A versão final está aqui, mas o draft tem acesso livre. Vale a pena ler, até para se ter a noção que o “sucesso” em algumas paragens nem sempre se constrói da forma que se pensa.
Thus, the narrative of the Swedish school- system taken for granted is that only an extremely low proportion of children are being in need of special support, since there is no categorization system in the official statistics. However, the results from the interviews of a number of key informants in the Swedish school system and several research studies described above show the opposite; the proportion of children categorized in practice as being in need of special support has increased dramatically, especially the group of children assigned with neuropsychiatric diagnoses such as for example ADHD or ASD (about 10%).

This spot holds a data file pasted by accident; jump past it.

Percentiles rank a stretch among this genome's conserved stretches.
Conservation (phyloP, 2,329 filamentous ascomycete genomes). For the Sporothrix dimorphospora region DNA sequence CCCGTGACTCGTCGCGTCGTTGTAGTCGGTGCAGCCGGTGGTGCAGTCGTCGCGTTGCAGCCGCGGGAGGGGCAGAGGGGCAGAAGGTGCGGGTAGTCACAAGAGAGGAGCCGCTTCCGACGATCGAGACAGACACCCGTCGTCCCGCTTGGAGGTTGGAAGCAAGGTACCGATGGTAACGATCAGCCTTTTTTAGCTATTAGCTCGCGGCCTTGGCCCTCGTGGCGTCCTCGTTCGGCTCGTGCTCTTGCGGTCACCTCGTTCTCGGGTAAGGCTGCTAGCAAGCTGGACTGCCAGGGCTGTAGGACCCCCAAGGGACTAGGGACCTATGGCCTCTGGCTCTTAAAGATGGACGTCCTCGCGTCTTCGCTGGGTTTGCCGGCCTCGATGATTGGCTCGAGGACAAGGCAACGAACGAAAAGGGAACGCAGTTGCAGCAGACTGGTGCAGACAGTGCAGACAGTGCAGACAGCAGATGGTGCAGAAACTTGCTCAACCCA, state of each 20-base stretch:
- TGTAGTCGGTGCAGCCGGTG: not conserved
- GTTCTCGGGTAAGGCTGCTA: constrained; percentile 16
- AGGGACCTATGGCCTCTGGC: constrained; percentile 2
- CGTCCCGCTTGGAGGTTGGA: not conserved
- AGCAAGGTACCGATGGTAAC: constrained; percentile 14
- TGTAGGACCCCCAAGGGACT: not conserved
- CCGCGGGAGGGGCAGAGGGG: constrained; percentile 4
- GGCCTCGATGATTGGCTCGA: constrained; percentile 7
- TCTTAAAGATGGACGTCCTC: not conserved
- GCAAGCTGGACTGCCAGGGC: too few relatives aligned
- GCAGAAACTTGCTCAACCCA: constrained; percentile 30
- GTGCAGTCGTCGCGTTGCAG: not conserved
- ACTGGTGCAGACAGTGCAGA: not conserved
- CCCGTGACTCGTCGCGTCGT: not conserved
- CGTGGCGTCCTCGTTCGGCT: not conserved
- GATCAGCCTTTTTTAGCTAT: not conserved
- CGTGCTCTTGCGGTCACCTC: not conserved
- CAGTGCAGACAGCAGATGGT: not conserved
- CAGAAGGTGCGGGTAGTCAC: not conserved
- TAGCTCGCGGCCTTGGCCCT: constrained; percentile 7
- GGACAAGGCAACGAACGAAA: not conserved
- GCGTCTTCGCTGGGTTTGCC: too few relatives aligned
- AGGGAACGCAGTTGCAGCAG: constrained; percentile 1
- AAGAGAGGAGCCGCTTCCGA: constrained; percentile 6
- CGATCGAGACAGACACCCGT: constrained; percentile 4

The widespread acceptance of neuropsychiatric categories as viable means of understanding children’s problems suggests the grip of a diagnostic culture on the school system. The individualization – and medicalization – of problems implies that the focus is on the child and his or her alleged shortcomings. This has obvious implications for the child, the school and for society.
For the school, established practices and structures may be left more or less as they are, since the consequences that follow imply that children are taken out of their regular classroom and placed somewhere where their problems are seen as expressions of their condition and diagnosis.
Hence, in the analysis, there is a gap between policy and practice and this has always been the case historically. The question is what implication this will have on the inclusive education system in the future?